Senior administration officials told reporters Friday evening that OMB has encouraged agencies to use contingency funds to keep their doors open. Although a shutdown precludes the government from spending money, except for on "essential" services, some agencies have what are basically carryover balances from past congressional funding bills that they can work with. Others, like the US Post Office, operate through fees and don’t need congressional funding.
“The attempt here is we’re looking to the law and trying to act in a way that it minimizes the impact” on the public and employees, one senior administration official said.
The officials said, however, that they did not have a tally of how many agencies would be able to take advantage of such funds.
Military operations, intelligence gathering, and other missions “necessary for the safety of human life or the protection of property” will continue, according to the Pentagon. These functions include fire protection, law enforcement, and suicide counseling. But many of the everyday activities of the Defense Department — from death gratuity payments to Gold Star families to basic maintenance work to reserve training — would be halted.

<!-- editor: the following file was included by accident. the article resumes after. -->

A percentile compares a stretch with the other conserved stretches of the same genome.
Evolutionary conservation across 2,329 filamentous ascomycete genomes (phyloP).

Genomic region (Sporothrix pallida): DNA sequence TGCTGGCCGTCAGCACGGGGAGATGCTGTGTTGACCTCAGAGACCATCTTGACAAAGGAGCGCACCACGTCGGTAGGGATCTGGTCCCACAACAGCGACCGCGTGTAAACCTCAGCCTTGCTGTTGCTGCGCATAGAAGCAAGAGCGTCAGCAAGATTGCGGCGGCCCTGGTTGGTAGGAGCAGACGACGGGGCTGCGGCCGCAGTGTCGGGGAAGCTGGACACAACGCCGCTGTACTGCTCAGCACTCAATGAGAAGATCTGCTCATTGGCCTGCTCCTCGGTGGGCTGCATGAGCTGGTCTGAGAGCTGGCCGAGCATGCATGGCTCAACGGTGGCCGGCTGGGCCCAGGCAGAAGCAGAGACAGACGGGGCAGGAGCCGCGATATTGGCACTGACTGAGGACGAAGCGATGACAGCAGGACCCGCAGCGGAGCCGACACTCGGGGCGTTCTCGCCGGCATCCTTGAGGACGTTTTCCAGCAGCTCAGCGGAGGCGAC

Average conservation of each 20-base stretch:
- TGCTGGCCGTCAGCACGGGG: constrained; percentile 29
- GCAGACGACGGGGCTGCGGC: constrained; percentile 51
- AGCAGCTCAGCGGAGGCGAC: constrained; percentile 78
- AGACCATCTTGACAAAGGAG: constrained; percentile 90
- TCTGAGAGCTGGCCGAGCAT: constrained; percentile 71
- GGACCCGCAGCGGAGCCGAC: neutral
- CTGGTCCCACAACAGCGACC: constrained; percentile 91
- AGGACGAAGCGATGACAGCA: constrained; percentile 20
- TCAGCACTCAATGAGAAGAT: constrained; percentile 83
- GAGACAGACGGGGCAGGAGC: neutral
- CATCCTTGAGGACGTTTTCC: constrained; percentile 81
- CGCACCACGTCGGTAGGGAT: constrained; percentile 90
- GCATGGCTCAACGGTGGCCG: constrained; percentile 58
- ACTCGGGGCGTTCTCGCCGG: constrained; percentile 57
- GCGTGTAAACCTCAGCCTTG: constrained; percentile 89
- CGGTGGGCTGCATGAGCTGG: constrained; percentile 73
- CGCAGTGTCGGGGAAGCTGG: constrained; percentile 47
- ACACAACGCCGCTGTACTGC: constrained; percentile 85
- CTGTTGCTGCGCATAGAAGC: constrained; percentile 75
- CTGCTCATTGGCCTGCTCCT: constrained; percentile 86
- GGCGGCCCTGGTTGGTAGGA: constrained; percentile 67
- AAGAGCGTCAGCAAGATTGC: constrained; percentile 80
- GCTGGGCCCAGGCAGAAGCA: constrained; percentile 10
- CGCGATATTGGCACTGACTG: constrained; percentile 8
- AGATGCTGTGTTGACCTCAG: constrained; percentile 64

Earlier Friday, Mulvaney accused the Obama administration of “weaponiz[ing]” the 2013 shutdown by not taking similar steps, arguing “they could have made the shutdown in 2013 much less impactful, but they chose to make it worse.”
The director of the Administrative Office of the US Courts, which manages the federal courts as well as federal public defender offices and the US Sentencing Commission, sent a memo to judges and other officials dated Jan. 17 saying the judiciary had enough money on hand to stay open and pay employees through Feb. 9, even if the government was not to reopen by then.
The judiciary would pay salaries and operating costs through its “fee authority and no-year appropriations,” director James Duff said in the memo. Jurors would also continue to be paid during that roughly three-week period.